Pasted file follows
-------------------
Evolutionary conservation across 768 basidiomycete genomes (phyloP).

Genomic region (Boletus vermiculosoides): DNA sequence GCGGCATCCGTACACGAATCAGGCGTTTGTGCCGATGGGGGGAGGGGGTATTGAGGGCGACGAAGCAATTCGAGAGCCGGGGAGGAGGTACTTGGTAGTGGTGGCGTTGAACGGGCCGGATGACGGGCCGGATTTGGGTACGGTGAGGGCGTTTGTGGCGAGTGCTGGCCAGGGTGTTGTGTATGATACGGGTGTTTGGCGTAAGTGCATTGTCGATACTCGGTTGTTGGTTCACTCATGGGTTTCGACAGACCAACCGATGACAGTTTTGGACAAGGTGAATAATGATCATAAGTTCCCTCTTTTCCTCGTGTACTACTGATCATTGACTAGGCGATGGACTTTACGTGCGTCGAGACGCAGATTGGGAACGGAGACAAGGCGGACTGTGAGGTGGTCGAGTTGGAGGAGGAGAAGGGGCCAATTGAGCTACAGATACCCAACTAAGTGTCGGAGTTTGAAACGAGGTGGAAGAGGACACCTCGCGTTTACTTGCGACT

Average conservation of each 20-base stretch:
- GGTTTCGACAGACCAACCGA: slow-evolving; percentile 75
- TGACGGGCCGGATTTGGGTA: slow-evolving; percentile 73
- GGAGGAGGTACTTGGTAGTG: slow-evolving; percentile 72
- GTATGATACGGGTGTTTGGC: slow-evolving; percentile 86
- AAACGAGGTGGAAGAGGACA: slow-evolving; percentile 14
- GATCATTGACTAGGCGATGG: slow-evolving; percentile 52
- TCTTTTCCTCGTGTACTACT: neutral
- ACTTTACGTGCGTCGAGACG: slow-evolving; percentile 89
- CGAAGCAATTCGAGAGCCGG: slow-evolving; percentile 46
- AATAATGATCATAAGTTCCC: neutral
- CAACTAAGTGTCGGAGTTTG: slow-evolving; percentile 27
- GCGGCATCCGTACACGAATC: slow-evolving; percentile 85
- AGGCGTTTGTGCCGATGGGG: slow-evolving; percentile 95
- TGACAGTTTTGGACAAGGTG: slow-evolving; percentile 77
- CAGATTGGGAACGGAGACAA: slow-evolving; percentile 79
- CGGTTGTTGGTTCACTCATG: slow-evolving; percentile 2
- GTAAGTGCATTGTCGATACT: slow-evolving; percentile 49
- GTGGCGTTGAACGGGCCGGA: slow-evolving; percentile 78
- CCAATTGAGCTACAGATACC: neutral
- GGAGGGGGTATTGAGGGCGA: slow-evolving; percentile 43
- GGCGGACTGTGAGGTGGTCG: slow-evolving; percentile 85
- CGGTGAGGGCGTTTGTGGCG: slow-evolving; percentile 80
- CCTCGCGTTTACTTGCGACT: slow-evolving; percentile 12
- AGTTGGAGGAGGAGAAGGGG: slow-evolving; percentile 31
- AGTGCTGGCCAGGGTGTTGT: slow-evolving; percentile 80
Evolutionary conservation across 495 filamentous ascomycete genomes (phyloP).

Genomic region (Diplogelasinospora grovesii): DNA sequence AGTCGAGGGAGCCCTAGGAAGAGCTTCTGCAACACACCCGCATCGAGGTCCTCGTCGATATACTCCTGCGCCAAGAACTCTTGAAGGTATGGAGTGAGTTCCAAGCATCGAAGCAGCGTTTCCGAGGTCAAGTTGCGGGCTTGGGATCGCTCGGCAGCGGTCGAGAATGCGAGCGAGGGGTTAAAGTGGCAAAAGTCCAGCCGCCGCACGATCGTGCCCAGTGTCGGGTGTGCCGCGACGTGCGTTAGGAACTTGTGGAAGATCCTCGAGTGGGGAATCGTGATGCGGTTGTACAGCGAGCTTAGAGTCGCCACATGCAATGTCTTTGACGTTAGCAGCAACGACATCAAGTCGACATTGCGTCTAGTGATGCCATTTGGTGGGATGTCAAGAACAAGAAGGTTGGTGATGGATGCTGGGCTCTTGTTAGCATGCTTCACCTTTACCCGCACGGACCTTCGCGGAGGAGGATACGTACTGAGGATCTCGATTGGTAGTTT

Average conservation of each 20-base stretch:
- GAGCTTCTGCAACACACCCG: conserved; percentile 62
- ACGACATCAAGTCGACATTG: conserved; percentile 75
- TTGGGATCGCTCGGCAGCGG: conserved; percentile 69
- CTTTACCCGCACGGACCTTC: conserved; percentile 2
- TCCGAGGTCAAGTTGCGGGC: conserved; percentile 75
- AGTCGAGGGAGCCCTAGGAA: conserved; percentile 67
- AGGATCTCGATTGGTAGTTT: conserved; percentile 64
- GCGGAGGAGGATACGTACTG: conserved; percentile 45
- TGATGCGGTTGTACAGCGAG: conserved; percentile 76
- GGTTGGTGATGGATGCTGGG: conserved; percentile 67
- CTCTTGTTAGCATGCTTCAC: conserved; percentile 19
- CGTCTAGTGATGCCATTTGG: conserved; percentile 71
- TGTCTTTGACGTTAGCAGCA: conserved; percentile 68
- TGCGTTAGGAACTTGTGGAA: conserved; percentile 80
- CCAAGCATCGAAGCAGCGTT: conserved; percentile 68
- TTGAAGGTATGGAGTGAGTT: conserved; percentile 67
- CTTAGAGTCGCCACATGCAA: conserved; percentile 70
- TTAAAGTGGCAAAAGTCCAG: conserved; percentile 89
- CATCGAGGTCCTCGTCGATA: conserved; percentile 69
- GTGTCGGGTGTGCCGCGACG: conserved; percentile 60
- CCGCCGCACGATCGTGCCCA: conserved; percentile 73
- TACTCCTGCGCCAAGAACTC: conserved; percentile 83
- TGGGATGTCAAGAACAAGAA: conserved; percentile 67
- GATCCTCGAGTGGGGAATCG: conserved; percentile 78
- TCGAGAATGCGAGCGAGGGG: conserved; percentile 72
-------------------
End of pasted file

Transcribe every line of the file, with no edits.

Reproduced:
Evolutionary conservation across 768 basidiomycete genomes (phyloP).

Genomic region (Boletus vermiculosoides): DNA sequence GCGGCATCCGTACACGAATCAGGCGTTTGTGCCGATGGGGGGAGGGGGTATTGAGGGCGACGAAGCAATTCGAGAGCCGGGGAGGAGGTACTTGGTAGTGGTGGCGTTGAACGGGCCGGATGACGGGCCGGATTTGGGTACGGTGAGGGCGTTTGTGGCGAGTGCTGGCCAGGGTGTTGTGTATGATACGGGTGTTTGGCGTAAGTGCATTGTCGATACTCGGTTGTTGGTTCACTCATGGGTTTCGACAGACCAACCGATGACAGTTTTGGACAAGGTGAATAATGATCATAAGTTCCCTCTTTTCCTCGTGTACTACTGATCATTGACTAGGCGATGGACTTTACGTGCGTCGAGACGCAGATTGGGAACGGAGACAAGGCGGACTGTGAGGTGGTCGAGTTGGAGGAGGAGAAGGGGCCAATTGAGCTACAGATACCCAACTAAGTGTCGGAGTTTGAAACGAGGTGGAAGAGGACACCTCGCGTTTACTTGCGACT

Average conservation of each 20-base stretch:
- GGTTTCGACAGACCAACCGA: slow-evolving; percentile 75
- TGACGGGCCGGATTTGGGTA: slow-evolving; percentile 73
- GGAGGAGGTACTTGGTAGTG: slow-evolving; percentile 72
- GTATGATACGGGTGTTTGGC: slow-evolving; percentile 86
- AAACGAGGTGGAAGAGGACA: slow-evolving; percentile 14
- GATCATTGACTAGGCGATGG: slow-evolving; percentile 52
- TCTTTTCCTCGTGTACTACT: neutral
- ACTTTACGTGCGTCGAGACG: slow-evolving; percentile 89
- CGAAGCAATTCGAGAGCCGG: slow-evolving; percentile 46
- AATAATGATCATAAGTTCCC: neutral
- CAACTAAGTGTCGGAGTTTG: slow-evolving; percentile 27
- GCGGCATCCGTACACGAATC: slow-evolving; percentile 85
- AGGCGTTTGTGCCGATGGGG: slow-evolving; percentile 95
- TGACAGTTTTGGACAAGGTG: slow-evolving; percentile 77
- CAGATTGGGAACGGAGACAA: slow-evolving; percentile 79
- CGGTTGTTGGTTCACTCATG: slow-evolving; percentile 2
- GTAAGTGCATTGTCGATACT: slow-evolving; percentile 49
- GTGGCGTTGAACGGGCCGGA: slow-evolving; percentile 78
- CCAATTGAGCTACAGATACC: neutral
- GGAGGGGGTATTGAGGGCGA: slow-evolving; percentile 43
- GGCGGACTGTGAGGTGGTCG: slow-evolving; percentile 85
- CGGTGAGGGCGTTTGTGGCG: slow-evolving; percentile 80
- CCTCGCGTTTACTTGCGACT: slow-evolving; percentile 12
- AGTTGGAGGAGGAGAAGGGG: slow-evolving; percentile 31
- AGTGCTGGCCAGGGTGTTGT: slow-evolving; percentile 80
Evolutionary conservation across 495 filamentous ascomycete genomes (phyloP).

Genomic region (Diplogelasinospora grovesii): DNA sequence AGTCGAGGGAGCCCTAGGAAGAGCTTCTGCAACACACCCGCATCGAGGTCCTCGTCGATATACTCCTGCGCCAAGAACTCTTGAAGGTATGGAGTGAGTTCCAAGCATCGAAGCAGCGTTTCCGAGGTCAAGTTGCGGGCTTGGGATCGCTCGGCAGCGGTCGAGAATGCGAGCGAGGGGTTAAAGTGGCAAAAGTCCAGCCGCCGCACGATCGTGCCCAGTGTCGGGTGTGCCGCGACGTGCGTTAGGAACTTGTGGAAGATCCTCGAGTGGGGAATCGTGATGCGGTTGTACAGCGAGCTTAGAGTCGCCACATGCAATGTCTTTGACGTTAGCAGCAACGACATCAAGTCGACATTGCGTCTAGTGATGCCATTTGGTGGGATGTCAAGAACAAGAAGGTTGGTGATGGATGCTGGGCTCTTGTTAGCATGCTTCACCTTTACCCGCACGGACCTTCGCGGAGGAGGATACGTACTGAGGATCTCGATTGGTAGTTT

Average conservation of each 20-base stretch:
- GAGCTTCTGCAACACACCCG: conserved; percentile 62
- ACGACATCAAGTCGACATTG: conserved; percentile 75
- TTGGGATCGCTCGGCAGCGG: conserved; percentile 69
- CTTTACCCGCACGGACCTTC: conserved; percentile 2
- TCCGAGGTCAAGTTGCGGGC: conserved; percentile 75
- AGTCGAGGGAGCCCTAGGAA: conserved; percentile 67
- AGGATCTCGATTGGTAGTTT: conserved; percentile 64
- GCGGAGGAGGATACGTACTG: conserved; percentile 45
- TGATGCGGTTGTACAGCGAG: conserved; percentile 76
- GGTTGGTGATGGATGCTGGG: conserved; percentile 67
- CTCTTGTTAGCATGCTTCAC: conserved; percentile 19
- CGTCTAGTGATGCCATTTGG: conserved; percentile 71
- TGTCTTTGACGTTAGCAGCA: conserved; percentile 68
- TGCGTTAGGAACTTGTGGAA: conserved; percentile 80
- CCAAGCATCGAAGCAGCGTT: conserved; percentile 68
- TTGAAGGTATGGAGTGAGTT: conserved; percentile 67
- CTTAGAGTCGCCACATGCAA: conserved; percentile 70
- TTAAAGTGGCAAAAGTCCAG: conserved; percentile 89
- CATCGAGGTCCTCGTCGATA: conserved; percentile 69
- GTGTCGGGTGTGCCGCGACG: conserved; percentile 60
- CCGCCGCACGATCGTGCCCA: conserved; percentile 73
- TACTCCTGCGCCAAGAACTC: conserved; percentile 83
- TGGGATGTCAAGAACAAGAA: conserved; percentile 67
- GATCCTCGAGTGGGGAATCG: conserved; percentile 78
- TCGAGAATGCGAGCGAGGGG: conserved; percentile 72